Category Archives: population genetics

Unbalanced population sampling and STRUCTURE

The utility and intuition offered by the program STRUCTURE, and more generally, the ‘admixture’ model of Pritchard et al. (2000) are unquestioned – with tens of thousands of citations, it retains its lead among the most popular population genetics software. … Continue reading

Posted in bioinformatics, genomics, howto, methods, population genetics, software, STRUCTURE | Tagged , , | 1 Comment

For these birds, isolation-by-distance is (almost) all in the family

Isolation by distance is one of the most fundamental processes of molecular ecology. In any finite population, the frequency of a genetic variant will change from generation to generation due to random sampling effects, which we call genetic drift. In … Continue reading

Posted in natural history, pedigree, population genetics | Tagged | Leave a comment

Artificial connectivity … have we overlooked the native range?

Invasive species are problematic throughout the world’s ecosystems, down even to their very name which incites heated debates. Every month, studies are published that describe the genetic structure and gene flow of non-native species in their introduced ranges. Often, these … Continue reading

Posted in adaptation, conservation, evolution, natural history, phylogeography, population genetics | Tagged , , , , , | Leave a comment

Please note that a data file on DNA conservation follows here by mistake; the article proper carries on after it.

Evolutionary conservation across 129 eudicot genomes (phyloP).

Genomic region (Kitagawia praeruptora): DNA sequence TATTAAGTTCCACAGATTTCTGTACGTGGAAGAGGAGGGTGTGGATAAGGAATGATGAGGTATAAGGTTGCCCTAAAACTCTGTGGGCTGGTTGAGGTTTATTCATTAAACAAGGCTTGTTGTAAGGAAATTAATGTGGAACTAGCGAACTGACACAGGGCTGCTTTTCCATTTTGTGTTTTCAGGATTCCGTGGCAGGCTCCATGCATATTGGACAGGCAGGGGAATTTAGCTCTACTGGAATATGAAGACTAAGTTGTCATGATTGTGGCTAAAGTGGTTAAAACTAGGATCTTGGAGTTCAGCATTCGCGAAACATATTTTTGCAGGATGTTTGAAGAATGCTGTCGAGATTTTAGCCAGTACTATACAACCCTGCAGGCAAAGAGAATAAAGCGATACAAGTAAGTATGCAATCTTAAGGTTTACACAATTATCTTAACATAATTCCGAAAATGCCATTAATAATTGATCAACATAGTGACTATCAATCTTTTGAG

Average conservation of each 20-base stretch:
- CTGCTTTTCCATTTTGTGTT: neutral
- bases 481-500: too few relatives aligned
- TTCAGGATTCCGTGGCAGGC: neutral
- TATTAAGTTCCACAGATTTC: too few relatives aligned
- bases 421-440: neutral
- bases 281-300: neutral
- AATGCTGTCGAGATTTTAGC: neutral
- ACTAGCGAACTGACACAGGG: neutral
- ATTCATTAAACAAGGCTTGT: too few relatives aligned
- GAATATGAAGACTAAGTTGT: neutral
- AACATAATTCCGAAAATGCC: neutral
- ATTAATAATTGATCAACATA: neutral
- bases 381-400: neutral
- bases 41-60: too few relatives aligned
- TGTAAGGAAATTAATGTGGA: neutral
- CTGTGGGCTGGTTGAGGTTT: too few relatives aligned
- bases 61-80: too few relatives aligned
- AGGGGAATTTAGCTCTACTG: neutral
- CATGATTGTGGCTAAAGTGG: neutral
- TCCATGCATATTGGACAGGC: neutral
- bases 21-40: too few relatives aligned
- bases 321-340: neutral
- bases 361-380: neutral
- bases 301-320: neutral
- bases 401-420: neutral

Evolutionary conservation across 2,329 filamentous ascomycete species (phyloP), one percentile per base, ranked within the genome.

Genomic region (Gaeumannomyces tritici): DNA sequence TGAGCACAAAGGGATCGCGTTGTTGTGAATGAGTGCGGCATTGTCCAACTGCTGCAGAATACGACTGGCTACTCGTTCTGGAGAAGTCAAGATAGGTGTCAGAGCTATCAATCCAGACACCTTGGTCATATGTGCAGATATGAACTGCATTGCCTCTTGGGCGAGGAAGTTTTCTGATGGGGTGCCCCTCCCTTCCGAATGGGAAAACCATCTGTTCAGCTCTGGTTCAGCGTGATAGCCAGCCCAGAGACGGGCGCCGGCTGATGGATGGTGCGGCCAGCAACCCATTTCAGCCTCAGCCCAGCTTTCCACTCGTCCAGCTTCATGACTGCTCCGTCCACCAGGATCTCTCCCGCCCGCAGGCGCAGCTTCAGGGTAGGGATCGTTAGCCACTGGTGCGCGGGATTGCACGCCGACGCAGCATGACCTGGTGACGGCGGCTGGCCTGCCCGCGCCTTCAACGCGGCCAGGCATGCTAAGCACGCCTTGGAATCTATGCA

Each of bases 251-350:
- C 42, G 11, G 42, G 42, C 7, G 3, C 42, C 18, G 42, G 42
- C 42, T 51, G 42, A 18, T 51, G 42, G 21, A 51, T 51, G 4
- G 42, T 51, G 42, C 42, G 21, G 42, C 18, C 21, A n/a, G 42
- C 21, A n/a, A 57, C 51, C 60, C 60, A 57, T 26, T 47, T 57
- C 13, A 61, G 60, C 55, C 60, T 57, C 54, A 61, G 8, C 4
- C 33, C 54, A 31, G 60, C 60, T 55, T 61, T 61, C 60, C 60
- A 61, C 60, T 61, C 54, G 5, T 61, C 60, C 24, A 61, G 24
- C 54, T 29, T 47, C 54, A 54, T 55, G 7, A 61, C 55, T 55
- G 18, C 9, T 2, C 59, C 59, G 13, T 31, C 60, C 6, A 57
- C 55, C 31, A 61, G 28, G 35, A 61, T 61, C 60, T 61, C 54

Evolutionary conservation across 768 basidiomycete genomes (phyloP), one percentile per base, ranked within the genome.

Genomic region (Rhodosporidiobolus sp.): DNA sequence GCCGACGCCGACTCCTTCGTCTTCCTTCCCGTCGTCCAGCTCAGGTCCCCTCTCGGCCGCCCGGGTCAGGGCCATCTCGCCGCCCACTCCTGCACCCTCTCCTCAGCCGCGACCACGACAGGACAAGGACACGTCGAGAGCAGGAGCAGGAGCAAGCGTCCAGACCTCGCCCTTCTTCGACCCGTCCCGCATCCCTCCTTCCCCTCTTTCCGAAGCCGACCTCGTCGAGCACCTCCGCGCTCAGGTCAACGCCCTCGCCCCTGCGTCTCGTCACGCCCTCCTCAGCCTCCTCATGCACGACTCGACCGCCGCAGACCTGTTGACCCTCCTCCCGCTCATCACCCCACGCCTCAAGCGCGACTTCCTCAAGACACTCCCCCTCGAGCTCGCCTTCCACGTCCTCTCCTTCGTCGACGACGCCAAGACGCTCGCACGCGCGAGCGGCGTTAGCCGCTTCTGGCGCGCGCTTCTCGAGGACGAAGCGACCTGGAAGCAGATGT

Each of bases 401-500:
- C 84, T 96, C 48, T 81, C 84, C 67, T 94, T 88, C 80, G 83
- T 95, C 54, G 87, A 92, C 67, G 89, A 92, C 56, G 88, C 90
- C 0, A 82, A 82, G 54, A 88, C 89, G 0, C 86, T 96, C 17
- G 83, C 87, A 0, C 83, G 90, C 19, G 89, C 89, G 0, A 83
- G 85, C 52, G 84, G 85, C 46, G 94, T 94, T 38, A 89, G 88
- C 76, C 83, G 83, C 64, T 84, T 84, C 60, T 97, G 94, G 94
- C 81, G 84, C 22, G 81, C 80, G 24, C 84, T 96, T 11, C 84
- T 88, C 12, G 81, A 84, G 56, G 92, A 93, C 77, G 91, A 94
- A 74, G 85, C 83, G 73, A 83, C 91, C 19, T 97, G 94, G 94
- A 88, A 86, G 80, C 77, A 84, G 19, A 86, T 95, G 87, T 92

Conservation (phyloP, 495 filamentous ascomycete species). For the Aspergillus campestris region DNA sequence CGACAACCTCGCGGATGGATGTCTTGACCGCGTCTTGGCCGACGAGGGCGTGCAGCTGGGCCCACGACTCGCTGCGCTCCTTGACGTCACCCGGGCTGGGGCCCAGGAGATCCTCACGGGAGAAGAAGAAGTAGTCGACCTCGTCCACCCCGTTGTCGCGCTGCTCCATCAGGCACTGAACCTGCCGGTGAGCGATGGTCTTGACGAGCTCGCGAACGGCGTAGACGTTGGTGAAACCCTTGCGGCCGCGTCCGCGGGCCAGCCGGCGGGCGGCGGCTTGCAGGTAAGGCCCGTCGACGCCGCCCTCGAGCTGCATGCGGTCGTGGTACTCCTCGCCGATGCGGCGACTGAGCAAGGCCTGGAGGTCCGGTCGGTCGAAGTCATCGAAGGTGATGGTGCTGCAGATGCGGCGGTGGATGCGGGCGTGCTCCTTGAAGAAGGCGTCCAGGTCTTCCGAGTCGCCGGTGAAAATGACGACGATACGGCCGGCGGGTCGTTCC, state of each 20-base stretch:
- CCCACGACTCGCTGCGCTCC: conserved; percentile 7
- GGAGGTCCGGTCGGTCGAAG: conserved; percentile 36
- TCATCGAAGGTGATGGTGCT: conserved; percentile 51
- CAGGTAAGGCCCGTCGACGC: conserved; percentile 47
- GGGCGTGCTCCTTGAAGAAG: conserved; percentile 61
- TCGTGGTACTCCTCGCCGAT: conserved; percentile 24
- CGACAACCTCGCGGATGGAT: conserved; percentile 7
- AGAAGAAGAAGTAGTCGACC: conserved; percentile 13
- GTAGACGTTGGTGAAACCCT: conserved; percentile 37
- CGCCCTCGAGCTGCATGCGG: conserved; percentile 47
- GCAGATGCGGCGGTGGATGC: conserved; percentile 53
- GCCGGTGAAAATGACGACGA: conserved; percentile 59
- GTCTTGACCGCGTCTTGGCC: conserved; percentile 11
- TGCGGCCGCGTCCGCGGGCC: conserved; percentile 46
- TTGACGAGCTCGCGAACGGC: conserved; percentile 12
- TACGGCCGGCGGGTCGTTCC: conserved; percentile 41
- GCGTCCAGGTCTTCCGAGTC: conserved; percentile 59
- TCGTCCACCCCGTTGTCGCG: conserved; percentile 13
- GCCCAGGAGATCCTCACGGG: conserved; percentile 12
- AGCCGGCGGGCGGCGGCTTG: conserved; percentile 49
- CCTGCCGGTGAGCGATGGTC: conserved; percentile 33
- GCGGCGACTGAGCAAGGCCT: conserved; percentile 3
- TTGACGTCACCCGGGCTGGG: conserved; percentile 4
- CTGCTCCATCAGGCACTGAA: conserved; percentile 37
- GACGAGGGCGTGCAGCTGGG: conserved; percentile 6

Humans, selection, evolution and ecological timescales … a potent cocktail

It’s been awhile since I last was able to write for TME. But, finally, I’ve stolen away some time to write about a recent study in Ecology Letters that I couldn’t put down once I started reading it. Yes, it’s about mating … Continue reading

Posted in adaptation, evolution, natural history, plants, population genetics, selection, theory | Tagged , , , | Leave a comment

Diving into chilly California waters, understanding genomic differentiation and the role of gene transfer in marine cyanophages

At this point, it’s clear: microbes are everywhere, there are a lot of them, and they are important. In fact, they are more abundant, more diverse and older than any other organism we have on this planet. In particular, cyanobacteria … Continue reading

Posted in Coevolution, evolution, genomics, horizontal gene transfer, microbiology, population genetics | Tagged , , | Leave a comment

Still ruffling feathers after all these years: Darwin’s finches and a molecular view of adaptive radiation

One of the many lovely things about molecular ecology is its ability to shine new light on old stories. The well-known case of Darwin’s finches is a classic example of adaptive radiation. These finches demonstrate a clear instance where over time, … Continue reading

Posted in adaptation, association genetics, evolution, genomics, Molecular Ecology, the journal, population genetics, RNAseq, selection, speciation | Tagged , , | Leave a comment

Building bridges across the chaos

In a new review, Eldon and co-authors (in press) attempt to build a bridge across the chaos of genetic patchiness in the sea. They i) describe the patterns characterized as chaotic genetic patchiness, ii) discuss the potential causes of these patterns and … Continue reading

Posted in evolution, genomics, mutation, natural history, next generation sequencing, phylogenetics, phylogeography, population genetics, selection | Tagged , , , | Leave a comment